12.7.01: Understand how scientists classify organisms. Identify common insects, flowers, birds, reptiles, and mammals using a dichotomous key.
12.7.02: Understand that all living things are composed of cells: small parts which function similarly in all living things. Understand that different tissues have different, specialized cells with specific functions. Understand the levels of organization in living organisms- cells, tissues, organs, and organ systems.
12.7.03: Identify the main differences between plant cells and animal cells, namely that plant cells have chloroplasts and cell walls (which provide rigidity to the plant, since plants have no skeletons). Identify the basic cell organelles and their functions.
12.7.05: Understand that the nucleus of cell contains the genetic information for the plant or animal to which it belongs.
12.7.06: Understand that cells divide to increase their numbers, and the process of cell division called mitosis results in two daughter cells each with identical sets of chromosomes.
12.7.10: Understand that an inherited trait can be determined by one or more genes.
12.7.11: Understand that DNA (deoxyribonucleic acid) is the genetic material of each living thing-like a blueprint or set of instructions for building the organism-and that it is located in the chromosomes of each cell.
12.7.12: Understand that heredity is based on the probability of inheriting a given trait for which one or both of the parents carries a gene, and that this probability can be calculated given the genetic make-up of the parents with regard to that kind of trait (e.g., blue eyes) using a Punnett Square.
12.7.14: Understand the basics of plant reproduction and define and state the purposes of pollen, ovules, seeds, and fruit.
12.7.15: Identify the common characteristics of plants and plant growth. Understand the purpose of various plant parts such as roots, stems, and leaves.
12.7.16: Understand that energy for life primarily derives from the sun; understand the process of photosynthesis.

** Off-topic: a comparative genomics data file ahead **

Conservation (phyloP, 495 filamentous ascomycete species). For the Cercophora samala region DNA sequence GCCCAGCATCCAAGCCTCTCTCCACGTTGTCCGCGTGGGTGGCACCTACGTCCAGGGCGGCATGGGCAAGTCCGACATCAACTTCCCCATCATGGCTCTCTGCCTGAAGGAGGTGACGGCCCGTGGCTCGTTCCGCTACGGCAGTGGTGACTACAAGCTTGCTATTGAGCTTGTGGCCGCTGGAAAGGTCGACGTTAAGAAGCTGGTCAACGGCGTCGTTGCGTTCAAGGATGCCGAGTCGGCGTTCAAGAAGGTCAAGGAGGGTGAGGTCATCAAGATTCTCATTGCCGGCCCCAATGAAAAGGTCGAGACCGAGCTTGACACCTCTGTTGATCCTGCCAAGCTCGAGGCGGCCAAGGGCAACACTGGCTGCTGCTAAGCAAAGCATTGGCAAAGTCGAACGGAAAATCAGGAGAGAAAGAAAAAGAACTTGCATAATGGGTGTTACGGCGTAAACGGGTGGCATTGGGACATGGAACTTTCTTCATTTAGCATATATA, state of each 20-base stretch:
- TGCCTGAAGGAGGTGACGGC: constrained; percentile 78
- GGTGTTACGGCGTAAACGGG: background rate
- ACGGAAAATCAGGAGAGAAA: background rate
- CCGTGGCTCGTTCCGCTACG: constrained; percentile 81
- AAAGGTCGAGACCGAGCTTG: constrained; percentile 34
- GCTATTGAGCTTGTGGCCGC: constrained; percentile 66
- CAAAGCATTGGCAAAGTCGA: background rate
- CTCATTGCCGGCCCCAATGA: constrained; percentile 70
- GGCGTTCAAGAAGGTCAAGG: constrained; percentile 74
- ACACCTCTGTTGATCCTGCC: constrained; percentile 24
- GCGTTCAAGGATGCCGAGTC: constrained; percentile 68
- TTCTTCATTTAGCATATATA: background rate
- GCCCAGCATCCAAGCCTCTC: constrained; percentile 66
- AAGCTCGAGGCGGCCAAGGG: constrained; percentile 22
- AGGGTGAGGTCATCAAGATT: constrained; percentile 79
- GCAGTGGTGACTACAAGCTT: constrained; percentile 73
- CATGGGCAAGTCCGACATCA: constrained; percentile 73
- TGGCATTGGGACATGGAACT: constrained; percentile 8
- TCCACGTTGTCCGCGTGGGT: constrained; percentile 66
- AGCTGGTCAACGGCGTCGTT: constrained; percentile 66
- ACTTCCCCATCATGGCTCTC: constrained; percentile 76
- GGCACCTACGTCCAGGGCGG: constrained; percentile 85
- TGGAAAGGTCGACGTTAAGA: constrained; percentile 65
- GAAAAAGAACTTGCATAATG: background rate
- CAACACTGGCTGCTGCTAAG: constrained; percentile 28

12.7.19: Understand that flowers are the reproductive organs of flowering plants and that their function is to produce male gametes (sperm) and female gametes (eggs) and to provide a structure for fertilization.
12.7.20: Understand that some of the structures of flowers are adaptations that enable plants to reproduce sexually while they remain stationary. Understand that a plant's production of pollen is one such adaptation, since it can be transported (by wind, water, insects or other organisms) to the parts of the flowers that contain eggs. Know that this process is called pollination.
12.7.21: Identify a seed as a reproductive structure consisting of a plant embryo and its stored food. Understand that in flowering plants the seeds develop in a structure called a fruit, which houses and protect seeds and may also help to disperse them to new locations.
12.7.22: Understand natural selection or survival of the fittest, and understand that this is thought to be one of the explanations for how animals and plants change over time and that it was the explanation given by Charles Darwin.
12.7.23: Understand that fossils of complete skeletons are rare, and that many skeletons have to be reconstructed based on what scientists believed the whole body to look like. Understand that the fossil record is not complete or representative of the times in which the fossilized animals and plants lived.
12.7.24: Understand how fossils provide evidence that animals and plants have changed over time, and that new species of organisms changed over time out of older ones.
12.7.25: Understand that three important cycles for the survival of living things in Earth's ecosystems are the carbon dioxide-oxygen cycle, the water cycle, and the nitrogen cycle.
12.7.26: Understand that the number of organisms an ecosystem can support depends on the resources available and abiotic factors (e.g., the quantity of light and water, the range of temperatures, soil composition). Know that given adequate biotic and abiotic resources and no disease or predators, populations can increase at rapid rates. Understand that lack of resources and other factors (e.g., predation, climate) limit the growth of populations in specific niches in the ecosystem.
12.7.28: Distinguish the various members of a food web and identify the order of dependence among these members.
12.7.29: Understand that many plants depend upon certain animals for pollination and the spreading out of their seeds, and therefore to reproduce. Conversely, understand that animals depend on plants for food (either immediately, like herbivores; or intermediately, like carnivores) and shelter.
12.7.32: Identify and describe the major biomes and habitats and their characteristics: desert, grassland, savannah, tropical forest, coniferous forest, tundra, freshwater, and saltwater.
12.7.33: Understand that matter can be changed in different ways.